Ocupación Inka en la región Kallawaya: Oralidad, etnohistoria y arqueología de Camata, Bolivia

Translated title of the contribution: Inka and hispanic colonial occupation in the Kallawaya region: Oral history, ethnohistory, and archaeology of Camata, Bolivia

José M. Capriles Flores, Carlos Revilla Herrero

Research output: Contribution to journalArticle

3 Citations (Scopus)

Abstract

A case study of the Inka occupation in the peripheral region of Tawantinsuyu, ethnohistorically known as the Kallawaya Chiefdom, is presented. Specifically, it focuses on the description of the characteristics of the settlement of Maukallajta, near Camata, as well as on other smaller sites, located at the eastern margin of the Kallawaya region (yungas forests). Possible hypotheses are presented using different lines of evidence (ethnohistorical sources, oral tradition, and architectural and artifact analyses), to explain the multiple reasons that motivated this occupation. We conclude that the relevant physical infrastructure built by the Inkas in this region was motivated by a territorialistic imperial political economic strategy that emphasized the extraction of important resources (gold, coca, and others) found in this frontier with the lowlands. The Inka occupation came hand in hand with a strong hegemonic ideological domination.

Original languageSpanish
Pages (from-to)223-238
Number of pages16
JournalChungara
Volume38
Issue number2
StatePublished - Dec 1 2006

Fingerprint

oral history
Bolivia
archaeology
peripheral region
gold
domination
artifact
occupation
infrastructure
resources
evidence
economics

All Science Journal Classification (ASJC) codes

  • Anthropology
  • Archaeology

Cite this

@article{c643c36ed71c4d279cb8c530ae1681f1,
title = "Ocupaci{\'o}n Inka en la regi{\'o}n Kallawaya: Oralidad, etnohistoria y arqueolog{\'i}a de Camata, Bolivia",
abstract = "A case study of the Inka occupation in the peripheral region of Tawantinsuyu, ethnohistorically known as the Kallawaya Chiefdom, is presented. Specifically, it focuses on the description of the characteristics of the settlement of Maukallajta, near Camata, as well as on other smaller sites, located at the eastern margin of the Kallawaya region (yungas forests). Possible hypotheses are presented using different lines of evidence (ethnohistorical sources, oral tradition, and architectural and artifact analyses), to explain the multiple reasons that motivated this occupation. We conclude that the relevant physical infrastructure built by the Inkas in this region was motivated by a territorialistic imperial political economic strategy that emphasized the extraction of important resources (gold, coca, and others) found in this frontier with the lowlands. The Inka occupation came hand in hand with a strong hegemonic ideological domination.",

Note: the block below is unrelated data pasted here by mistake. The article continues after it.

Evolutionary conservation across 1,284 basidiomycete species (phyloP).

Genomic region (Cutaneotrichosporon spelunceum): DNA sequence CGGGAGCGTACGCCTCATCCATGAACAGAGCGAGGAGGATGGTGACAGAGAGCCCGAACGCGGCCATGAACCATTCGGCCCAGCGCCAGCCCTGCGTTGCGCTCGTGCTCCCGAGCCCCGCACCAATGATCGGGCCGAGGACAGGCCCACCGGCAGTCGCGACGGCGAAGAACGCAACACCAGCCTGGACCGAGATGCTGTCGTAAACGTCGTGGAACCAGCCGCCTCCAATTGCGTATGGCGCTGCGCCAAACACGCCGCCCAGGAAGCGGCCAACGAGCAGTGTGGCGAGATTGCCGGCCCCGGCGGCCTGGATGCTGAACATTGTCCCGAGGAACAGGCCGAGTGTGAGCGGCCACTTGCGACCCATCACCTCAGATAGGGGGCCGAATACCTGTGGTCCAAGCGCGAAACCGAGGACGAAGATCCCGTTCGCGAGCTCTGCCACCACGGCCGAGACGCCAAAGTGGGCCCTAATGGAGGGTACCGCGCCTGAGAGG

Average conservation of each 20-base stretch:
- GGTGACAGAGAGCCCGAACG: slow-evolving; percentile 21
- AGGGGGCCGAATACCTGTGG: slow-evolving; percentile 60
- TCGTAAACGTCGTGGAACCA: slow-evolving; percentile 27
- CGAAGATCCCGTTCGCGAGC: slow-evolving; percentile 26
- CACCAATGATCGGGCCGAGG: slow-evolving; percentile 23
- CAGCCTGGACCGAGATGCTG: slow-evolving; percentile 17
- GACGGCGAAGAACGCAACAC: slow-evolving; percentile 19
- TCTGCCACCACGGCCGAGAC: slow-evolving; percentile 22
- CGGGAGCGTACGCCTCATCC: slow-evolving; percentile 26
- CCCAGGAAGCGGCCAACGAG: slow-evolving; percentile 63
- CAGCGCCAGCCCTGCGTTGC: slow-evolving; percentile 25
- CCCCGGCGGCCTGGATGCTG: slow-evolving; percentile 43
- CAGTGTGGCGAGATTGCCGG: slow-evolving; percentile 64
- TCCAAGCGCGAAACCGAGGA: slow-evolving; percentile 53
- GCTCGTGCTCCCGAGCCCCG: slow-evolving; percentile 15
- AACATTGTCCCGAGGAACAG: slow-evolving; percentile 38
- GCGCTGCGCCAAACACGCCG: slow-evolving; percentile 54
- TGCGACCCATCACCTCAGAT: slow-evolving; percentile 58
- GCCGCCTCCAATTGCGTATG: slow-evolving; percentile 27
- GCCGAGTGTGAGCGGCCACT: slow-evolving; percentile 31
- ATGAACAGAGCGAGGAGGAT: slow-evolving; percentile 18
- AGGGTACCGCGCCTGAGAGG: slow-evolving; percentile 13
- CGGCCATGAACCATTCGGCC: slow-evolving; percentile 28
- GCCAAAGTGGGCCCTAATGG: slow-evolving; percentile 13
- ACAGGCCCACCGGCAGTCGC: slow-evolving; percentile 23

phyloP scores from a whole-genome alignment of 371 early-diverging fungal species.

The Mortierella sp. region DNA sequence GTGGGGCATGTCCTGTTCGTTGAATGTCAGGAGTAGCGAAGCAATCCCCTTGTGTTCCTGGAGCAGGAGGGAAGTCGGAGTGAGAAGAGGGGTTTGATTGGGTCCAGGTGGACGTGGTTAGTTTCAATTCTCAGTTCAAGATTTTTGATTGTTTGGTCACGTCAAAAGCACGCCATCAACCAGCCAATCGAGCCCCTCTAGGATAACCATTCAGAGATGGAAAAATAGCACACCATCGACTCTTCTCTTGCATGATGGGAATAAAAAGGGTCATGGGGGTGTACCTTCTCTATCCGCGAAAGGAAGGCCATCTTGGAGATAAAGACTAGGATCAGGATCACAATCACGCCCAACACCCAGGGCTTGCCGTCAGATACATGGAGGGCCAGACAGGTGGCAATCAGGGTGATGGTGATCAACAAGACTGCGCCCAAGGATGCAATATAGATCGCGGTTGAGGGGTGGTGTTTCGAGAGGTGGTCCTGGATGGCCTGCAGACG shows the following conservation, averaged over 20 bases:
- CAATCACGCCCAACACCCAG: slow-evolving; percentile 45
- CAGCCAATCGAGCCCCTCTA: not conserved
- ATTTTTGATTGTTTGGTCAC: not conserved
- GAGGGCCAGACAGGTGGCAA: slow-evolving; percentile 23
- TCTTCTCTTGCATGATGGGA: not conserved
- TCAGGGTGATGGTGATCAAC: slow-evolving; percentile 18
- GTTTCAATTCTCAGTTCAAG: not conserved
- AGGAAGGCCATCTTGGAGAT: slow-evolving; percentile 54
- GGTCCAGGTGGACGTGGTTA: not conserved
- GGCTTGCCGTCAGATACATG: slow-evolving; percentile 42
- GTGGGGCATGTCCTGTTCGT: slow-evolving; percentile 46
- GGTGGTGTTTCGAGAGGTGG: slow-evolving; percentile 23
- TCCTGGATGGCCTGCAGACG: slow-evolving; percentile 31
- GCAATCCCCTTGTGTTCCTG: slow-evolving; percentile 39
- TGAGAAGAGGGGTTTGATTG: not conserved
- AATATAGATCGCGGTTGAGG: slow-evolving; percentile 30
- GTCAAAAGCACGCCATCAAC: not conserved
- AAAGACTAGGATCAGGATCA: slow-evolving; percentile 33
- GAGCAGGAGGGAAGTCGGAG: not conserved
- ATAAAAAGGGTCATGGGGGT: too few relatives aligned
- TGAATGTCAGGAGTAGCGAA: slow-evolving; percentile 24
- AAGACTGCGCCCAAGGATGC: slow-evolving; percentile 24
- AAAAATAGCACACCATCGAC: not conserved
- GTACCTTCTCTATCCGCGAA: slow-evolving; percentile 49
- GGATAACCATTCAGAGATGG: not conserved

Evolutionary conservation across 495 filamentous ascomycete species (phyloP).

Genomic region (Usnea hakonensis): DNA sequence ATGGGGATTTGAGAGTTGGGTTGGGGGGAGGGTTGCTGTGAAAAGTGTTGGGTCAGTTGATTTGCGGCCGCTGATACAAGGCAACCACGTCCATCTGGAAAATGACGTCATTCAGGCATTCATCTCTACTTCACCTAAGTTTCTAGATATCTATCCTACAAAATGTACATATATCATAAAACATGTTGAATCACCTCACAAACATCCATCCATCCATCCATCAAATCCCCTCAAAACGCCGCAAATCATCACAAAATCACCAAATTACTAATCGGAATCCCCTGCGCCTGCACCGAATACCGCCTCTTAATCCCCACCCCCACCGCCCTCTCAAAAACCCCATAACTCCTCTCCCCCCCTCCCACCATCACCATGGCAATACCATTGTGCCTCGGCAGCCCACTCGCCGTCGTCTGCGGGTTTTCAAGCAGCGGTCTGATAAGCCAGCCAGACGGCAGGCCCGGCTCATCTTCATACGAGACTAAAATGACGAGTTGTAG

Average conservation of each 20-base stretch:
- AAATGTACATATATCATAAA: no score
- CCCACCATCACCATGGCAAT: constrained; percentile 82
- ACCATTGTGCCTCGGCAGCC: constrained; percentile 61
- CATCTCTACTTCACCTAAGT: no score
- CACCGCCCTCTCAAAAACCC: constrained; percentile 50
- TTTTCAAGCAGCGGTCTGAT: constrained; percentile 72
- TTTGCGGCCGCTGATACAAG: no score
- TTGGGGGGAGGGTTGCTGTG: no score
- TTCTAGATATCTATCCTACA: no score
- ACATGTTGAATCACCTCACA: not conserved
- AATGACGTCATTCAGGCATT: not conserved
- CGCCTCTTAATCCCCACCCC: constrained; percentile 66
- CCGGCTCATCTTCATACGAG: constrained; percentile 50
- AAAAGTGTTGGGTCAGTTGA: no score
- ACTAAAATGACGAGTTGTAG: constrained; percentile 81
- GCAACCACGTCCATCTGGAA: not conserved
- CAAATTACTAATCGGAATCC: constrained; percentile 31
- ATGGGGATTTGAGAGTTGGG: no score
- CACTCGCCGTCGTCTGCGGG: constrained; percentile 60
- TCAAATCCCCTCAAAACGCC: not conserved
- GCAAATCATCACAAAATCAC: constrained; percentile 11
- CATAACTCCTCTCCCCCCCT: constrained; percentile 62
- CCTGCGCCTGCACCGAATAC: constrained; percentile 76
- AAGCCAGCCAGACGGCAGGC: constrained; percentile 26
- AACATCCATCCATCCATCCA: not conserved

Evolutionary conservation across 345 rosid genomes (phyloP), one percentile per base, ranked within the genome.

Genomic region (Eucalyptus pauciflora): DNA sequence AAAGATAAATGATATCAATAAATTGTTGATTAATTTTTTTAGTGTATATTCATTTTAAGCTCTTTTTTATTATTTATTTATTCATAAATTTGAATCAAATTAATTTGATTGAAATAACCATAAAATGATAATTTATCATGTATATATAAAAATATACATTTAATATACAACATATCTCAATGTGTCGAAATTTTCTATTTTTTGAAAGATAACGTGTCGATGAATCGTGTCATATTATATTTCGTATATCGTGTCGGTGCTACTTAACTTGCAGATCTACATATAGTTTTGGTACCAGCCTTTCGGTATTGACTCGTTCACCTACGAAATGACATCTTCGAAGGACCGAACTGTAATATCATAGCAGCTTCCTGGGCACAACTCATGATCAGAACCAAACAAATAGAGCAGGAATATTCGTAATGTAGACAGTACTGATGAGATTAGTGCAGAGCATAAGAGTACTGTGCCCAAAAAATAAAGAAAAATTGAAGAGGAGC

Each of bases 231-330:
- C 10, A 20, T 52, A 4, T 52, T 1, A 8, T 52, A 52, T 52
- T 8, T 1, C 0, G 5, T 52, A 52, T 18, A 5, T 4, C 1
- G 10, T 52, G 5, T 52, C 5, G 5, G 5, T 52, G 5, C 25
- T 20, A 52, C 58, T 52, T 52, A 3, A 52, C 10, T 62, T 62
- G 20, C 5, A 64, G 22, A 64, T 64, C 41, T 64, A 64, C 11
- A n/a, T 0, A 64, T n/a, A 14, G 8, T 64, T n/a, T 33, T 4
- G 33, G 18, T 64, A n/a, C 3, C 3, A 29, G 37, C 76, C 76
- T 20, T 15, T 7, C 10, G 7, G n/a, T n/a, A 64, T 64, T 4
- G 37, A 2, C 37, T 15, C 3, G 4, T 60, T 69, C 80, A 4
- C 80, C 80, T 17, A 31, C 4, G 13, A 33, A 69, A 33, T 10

author = "{Capriles Flores}, {Jos{\'e} M.} and {Revilla Herrero}, Carlos",
year = "2006",
month = "12",
day = "1",
language = "Spanish",
volume = "38",
pages = "223--238",
journal = "Chungara",
issn = "0716-1182",
publisher = "Universidad de Tarapaca",
number = "2",

}

Ocupación Inka en la región Kallawaya : Oralidad, etnohistoria y arqueología de Camata, Bolivia. / Capriles Flores, José M.; Revilla Herrero, Carlos.

In: Chungara, Vol. 38, No. 2, 01.12.2006, p. 223-238.

Research output: Contribution to journalArticle

TY - JOUR

T1 - Ocupación Inka en la región Kallawaya

T2 - Oralidad, etnohistoria y arqueología de Camata, Bolivia

AU - Capriles Flores, José M.

AU - Revilla Herrero, Carlos

PY - 2006/12/1

Y1 - 2006/12/1

N2 - A case study of the Inka occupation in the peripheral region of Tawantinsuyu, ethnohistorically known as the Kallawaya Chiefdom, is presented. Specifically, it focuses on the description of the characteristics of the settlement of Maukallajta, near Camata, as well as on other smaller sites, located at the eastern margin of the Kallawaya region (yungas forests). Possible hypotheses are presented using different lines of evidence (ethnohistorical sources, oral tradition, and architectural and artifact analyses), to explain the multiple reasons that motivated this occupation. We conclude that the relevant physical infrastructure built by the Inkas in this region was motivated by a territorialistic imperial political economic strategy that emphasized the extraction of important resources (gold, coca, and others) found in this frontier with the lowlands. The Inka occupation came hand in hand with a strong hegemonic ideological domination.

AB - A case study of the Inka occupation in the peripheral region of Tawantinsuyu, ethnohistorically known as the Kallawaya Chiefdom, is presented. Specifically, it focuses on the description of the characteristics of the settlement of Maukallajta, near Camata, as well as on other smaller sites, located at the eastern margin of the Kallawaya region (yungas forests). Possible hypotheses are presented using different lines of evidence (ethnohistorical sources, oral tradition, and architectural and artifact analyses), to explain the multiple reasons that motivated this occupation. We conclude that the relevant physical infrastructure built by the Inkas in this region was motivated by a territorialistic imperial political economic strategy that emphasized the extraction of important resources (gold, coca, and others) found in this frontier with the lowlands. The Inka occupation came hand in hand with a strong hegemonic ideological domination.

UR - http://www.scopus.com/inward/record.url?scp=33846303924&partnerID=8YFLogxK

UR - http://www.scopus.com/inward/citedby.url?scp=33846303924&partnerID=8YFLogxK

M3 - Article

AN - SCOPUS:33846303924

VL - 38

SP - 223

EP - 238

JO - Chungara

JF - Chungara

SN - 0716-1182

IS - 2

ER -